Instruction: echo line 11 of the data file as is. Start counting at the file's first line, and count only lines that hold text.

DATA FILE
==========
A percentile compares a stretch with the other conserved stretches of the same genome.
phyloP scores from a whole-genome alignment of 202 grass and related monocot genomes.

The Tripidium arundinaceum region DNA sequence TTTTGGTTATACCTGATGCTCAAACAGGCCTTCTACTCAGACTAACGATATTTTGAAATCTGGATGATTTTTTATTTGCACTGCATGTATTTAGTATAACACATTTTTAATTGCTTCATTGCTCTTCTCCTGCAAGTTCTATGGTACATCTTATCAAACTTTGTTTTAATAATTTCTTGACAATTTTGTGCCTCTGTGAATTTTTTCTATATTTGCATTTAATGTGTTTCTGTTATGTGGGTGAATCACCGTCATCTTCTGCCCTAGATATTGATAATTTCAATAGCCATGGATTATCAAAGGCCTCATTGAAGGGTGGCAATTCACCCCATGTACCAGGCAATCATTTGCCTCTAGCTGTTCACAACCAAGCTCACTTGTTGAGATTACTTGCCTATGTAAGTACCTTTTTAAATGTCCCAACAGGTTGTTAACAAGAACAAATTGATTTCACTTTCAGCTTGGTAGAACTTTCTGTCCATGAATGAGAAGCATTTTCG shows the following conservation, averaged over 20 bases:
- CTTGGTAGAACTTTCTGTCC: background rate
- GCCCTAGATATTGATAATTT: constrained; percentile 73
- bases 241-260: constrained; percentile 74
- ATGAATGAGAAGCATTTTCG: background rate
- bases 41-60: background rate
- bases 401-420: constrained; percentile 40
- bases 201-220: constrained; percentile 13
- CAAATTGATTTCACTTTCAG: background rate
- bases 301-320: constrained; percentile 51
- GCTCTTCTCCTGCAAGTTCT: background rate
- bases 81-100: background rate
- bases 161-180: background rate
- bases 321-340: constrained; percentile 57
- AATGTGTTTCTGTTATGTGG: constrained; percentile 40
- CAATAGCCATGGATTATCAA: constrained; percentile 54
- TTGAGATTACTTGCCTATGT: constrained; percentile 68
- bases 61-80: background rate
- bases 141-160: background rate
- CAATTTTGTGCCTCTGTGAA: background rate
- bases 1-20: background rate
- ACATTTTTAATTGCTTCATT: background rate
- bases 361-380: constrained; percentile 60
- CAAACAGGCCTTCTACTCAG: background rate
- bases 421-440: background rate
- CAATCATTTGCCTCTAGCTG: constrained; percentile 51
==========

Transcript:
- CAAATTGATTTCACTTTCAG: background rate